Most of us here in Australia were sipping coffee rather than eating ice cream when we logged into the Ice Cream Social at 7.30 am Eastern Australian Daylight Time on Sunday 31st October – it was 4.30 pm Saturday in New Jersey. Patricia A. Florio, the founding publisher of American Writers Review, was a most welcoming convenor.
This was a celebration of the huge achievement of putting together the 2021 edition of American Writers Review, an anthology titled Turmoil and Recovery in recognition of the exceptionally difficult year everyone has faced. The first reader was Andrea Rabaduex, winner of the 2021 AWR contest judged by Jean Colonomos, Richard Key, Lenore Hart, Patrick O’Neil, Holly Tappen and our very own Elwood Writers member, Margaret McCaffrey. Andrea’s poem, ‘Requiem for Believers’, was written when her husband was serving in Afghanistan. Phrases I found particularly poignant were, ‘the sun still shone somewhere that day’ and ‘This is how to exhale God – quietly / into the humid space before dawn’s clouds / meet pale mourning.’
Then our own members read their pieces that had been selected for publication in the anthology. First was Barry Lee Thompson, who read his short story ‘Glassy’. Barry was complimented on his beautiful reading. There was opportunity for questions, but, as with the poem, people were quite stunned by the beauty of the writing. A woman walking by a river sees an empty green wine bottle and there is communication between her and the bottle: ‘… a vibration. High pitched and faint, like a tuning fork … A confidential whispering of its glass body.’
Helen McDonald firstly read her poem ‘Restoration’: ‘I wish I had a broom and could climb / mini-sized into your beautiful brain / to scrub and clean punctured vessels …’ This prompted discussion with an audience member on the themes and inspiration for the poem. Helen then read ‘COVID Lockout’, explaining that a haibun is a short piece of prose followed by a haiku that resonates with the prose. She was congratulated for her beautiful writing.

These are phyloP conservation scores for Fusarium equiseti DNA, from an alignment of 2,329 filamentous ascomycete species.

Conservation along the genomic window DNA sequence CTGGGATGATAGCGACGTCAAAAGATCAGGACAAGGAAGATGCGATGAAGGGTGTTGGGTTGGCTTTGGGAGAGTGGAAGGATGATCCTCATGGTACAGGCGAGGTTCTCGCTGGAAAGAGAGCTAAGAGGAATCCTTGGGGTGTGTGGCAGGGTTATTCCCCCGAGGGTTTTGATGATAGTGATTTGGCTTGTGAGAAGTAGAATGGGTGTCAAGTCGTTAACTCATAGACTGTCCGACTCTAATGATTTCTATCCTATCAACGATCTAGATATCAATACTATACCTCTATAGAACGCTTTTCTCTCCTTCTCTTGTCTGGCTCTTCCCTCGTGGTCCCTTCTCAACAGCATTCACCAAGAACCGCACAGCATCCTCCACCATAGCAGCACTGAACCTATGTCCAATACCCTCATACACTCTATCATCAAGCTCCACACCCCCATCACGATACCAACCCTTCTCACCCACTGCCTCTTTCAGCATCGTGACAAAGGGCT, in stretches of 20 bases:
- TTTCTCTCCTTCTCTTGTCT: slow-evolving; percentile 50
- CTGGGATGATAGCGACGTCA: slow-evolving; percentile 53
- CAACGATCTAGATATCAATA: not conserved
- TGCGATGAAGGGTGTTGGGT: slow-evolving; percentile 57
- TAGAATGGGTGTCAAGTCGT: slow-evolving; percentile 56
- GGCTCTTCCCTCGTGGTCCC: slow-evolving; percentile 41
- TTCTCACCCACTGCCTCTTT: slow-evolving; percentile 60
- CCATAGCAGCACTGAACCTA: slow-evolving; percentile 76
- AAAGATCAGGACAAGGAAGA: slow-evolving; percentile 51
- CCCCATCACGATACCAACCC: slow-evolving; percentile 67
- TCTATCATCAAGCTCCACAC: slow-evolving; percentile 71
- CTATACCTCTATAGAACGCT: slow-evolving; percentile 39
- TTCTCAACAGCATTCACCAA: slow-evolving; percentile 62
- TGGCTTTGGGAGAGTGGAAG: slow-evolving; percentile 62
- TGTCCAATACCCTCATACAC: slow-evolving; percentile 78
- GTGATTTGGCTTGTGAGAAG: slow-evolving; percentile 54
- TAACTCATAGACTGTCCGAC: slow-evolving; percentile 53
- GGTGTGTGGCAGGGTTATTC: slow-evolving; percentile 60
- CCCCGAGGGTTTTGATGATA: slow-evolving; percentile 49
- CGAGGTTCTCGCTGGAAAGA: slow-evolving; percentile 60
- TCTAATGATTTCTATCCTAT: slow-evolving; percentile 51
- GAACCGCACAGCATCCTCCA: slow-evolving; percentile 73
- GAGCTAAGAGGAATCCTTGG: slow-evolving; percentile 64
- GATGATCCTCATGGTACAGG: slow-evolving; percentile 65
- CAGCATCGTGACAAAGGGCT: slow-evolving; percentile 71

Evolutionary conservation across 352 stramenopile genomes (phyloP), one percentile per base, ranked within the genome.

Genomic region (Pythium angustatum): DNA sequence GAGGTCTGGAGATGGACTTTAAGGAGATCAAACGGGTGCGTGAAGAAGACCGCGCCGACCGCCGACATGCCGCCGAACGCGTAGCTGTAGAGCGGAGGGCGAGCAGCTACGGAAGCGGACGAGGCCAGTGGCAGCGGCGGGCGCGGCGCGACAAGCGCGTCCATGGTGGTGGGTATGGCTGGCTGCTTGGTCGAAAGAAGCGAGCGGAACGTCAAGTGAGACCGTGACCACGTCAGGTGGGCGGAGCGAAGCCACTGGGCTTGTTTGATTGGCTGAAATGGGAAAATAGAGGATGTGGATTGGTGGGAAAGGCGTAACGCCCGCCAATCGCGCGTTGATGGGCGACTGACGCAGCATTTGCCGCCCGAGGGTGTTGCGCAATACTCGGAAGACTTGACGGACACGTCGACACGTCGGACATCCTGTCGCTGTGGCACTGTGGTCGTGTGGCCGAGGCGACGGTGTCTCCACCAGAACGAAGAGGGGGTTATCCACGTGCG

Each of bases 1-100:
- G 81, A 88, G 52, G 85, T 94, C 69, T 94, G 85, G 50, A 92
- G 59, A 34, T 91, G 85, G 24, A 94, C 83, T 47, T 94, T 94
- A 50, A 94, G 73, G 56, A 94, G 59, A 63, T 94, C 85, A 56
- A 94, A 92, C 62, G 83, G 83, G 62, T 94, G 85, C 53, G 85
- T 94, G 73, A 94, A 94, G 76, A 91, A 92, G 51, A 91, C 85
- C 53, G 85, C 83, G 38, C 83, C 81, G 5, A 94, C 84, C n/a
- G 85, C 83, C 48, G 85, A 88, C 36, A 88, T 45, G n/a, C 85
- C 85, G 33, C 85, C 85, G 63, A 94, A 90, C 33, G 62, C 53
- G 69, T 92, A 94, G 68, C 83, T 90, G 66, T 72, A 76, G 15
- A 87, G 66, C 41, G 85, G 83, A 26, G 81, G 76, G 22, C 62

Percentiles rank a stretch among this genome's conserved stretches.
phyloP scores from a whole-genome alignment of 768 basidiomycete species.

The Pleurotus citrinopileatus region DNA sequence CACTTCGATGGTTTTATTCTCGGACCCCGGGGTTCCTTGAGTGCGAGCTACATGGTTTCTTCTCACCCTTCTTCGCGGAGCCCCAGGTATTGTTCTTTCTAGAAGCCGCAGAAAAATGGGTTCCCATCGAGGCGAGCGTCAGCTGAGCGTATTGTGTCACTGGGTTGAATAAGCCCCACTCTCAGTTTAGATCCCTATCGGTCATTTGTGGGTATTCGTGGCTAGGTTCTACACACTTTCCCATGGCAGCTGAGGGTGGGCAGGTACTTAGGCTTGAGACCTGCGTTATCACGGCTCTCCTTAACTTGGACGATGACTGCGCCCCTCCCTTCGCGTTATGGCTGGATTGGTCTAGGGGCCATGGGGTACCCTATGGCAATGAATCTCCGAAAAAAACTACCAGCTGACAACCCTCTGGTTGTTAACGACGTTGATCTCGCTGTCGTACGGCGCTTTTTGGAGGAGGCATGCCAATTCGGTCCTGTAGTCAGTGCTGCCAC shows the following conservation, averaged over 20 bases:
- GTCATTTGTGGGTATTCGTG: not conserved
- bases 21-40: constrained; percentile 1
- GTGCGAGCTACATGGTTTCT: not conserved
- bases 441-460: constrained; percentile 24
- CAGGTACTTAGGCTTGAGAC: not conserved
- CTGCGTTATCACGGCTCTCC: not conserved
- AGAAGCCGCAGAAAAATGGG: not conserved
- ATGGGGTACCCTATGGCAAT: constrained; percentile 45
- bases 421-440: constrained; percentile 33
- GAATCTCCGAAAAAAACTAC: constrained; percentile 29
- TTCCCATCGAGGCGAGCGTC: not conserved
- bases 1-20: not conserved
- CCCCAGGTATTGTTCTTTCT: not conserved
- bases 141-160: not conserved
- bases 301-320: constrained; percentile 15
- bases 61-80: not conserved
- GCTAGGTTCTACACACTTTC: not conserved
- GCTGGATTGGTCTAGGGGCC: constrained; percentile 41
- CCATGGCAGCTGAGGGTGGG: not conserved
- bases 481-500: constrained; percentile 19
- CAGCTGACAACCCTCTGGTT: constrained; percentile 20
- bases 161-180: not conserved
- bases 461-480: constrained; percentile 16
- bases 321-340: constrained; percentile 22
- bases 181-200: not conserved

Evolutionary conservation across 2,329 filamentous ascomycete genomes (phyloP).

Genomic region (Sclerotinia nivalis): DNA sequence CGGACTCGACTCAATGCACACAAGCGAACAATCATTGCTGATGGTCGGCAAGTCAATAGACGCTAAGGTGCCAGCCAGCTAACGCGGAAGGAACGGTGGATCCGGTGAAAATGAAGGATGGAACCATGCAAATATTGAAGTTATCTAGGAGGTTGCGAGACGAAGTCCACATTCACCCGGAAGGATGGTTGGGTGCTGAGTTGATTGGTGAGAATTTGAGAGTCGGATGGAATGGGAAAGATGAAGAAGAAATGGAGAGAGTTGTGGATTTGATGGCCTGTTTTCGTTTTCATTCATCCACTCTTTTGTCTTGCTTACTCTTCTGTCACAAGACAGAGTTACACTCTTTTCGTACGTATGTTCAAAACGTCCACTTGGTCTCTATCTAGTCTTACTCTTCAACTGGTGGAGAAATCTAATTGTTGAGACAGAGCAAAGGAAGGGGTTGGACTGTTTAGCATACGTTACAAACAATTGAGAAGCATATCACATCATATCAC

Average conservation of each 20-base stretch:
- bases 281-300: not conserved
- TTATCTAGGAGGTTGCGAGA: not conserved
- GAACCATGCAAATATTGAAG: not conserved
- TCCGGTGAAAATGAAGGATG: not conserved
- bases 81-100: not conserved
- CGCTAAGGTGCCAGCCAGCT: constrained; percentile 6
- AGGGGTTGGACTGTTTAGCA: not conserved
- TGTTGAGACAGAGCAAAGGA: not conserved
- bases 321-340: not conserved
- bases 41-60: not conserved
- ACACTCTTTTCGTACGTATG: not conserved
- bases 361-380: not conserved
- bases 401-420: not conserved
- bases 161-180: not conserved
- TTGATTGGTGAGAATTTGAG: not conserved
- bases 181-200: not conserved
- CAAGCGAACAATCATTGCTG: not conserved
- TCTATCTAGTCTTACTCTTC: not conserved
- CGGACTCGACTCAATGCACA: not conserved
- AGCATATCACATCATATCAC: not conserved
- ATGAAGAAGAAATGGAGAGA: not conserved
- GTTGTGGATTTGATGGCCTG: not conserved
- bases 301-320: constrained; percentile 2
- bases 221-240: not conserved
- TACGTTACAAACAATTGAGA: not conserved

The next reader, Shelly Gill Murray read her Covid-inspired short story ‘Meeting Grandma at the Window’, a moving account of visiting her 98-year-old grandma who was in isolation in a facility. Their meeting was inevitably diminished by having to meet looking through the barrier of a window and having to talk through a phone. In the end each put their hands up to the pane of glass, but they couldn’t actually touch. Members of the audience said that Shelly’s story touched their hearts and reminded them of attempts to meet their mothers and other vulnerable people during these hard times.
Anita S. Pulier joked about her transfer from legal writing to being a poet. She started by reading a love poem she’d written during lockdown, ‘Memo’. It was about the love of older people who have loved each other for a long time: ‘what once was morphing to what is’. She then read an extraordinary poem on a similar theme: ‘IF (Barbie discovers that Ken is a Proud Boy)’.
The next piece to be read was by Ana M. Fores Tamayo: ‘New Day Dawn/El Amanecer’. Donna Ferrara (editor of AWR) read what was described as an interpretation rather than a translation from the Spanish – you cannot literally translate poetry. It was a poem of stunning imagery: ‘The wolf dog sniffed the stillborn air’ … ‘yet soon the sun would break its silent inkwell’.
Co-winner of the 2021 contest was Anne Casey, a Sydney-based Irish poet. Her poem, ‘Our Prime Minister Says the Vaccine is Not a Silver Bullet’, was read by Patricia Florio. It expresses the anguish during lockdown of hoping to have a reunion with her father in Dublin; the poem moves between Australian scenes of a kookaburra in ‘the flagging liquidambar’ and ‘icy sleet / piercing the winter’, where her father is in Ireland.
The anthology is beautifully illustrated, particularly with artwork by Holly Tappen and Carol MacAlister. After the reading of Anne’s poem, Carol passed on thanks and congratulations to Donna and Patricia for the fine publication and all of the work that had gone into judging the pieces and producing the anthology.
We in Australia cherished this ‘hands across the ocean experience’ – how wonderful to be able to participate in this event as it happened in New Jersey! Very few good things have come from the last two years dominated by pandemic, but although international borders have been closed, we have become more adept at using technologies which enable us to be with groups such as the Jersey Shore Writers and have the privilege of experiencing their welcoming hospitality.
If you’d like to read and appreciate more of the writing and artwork in this anthology, American Writers Review 2021 can be purchased from the link here.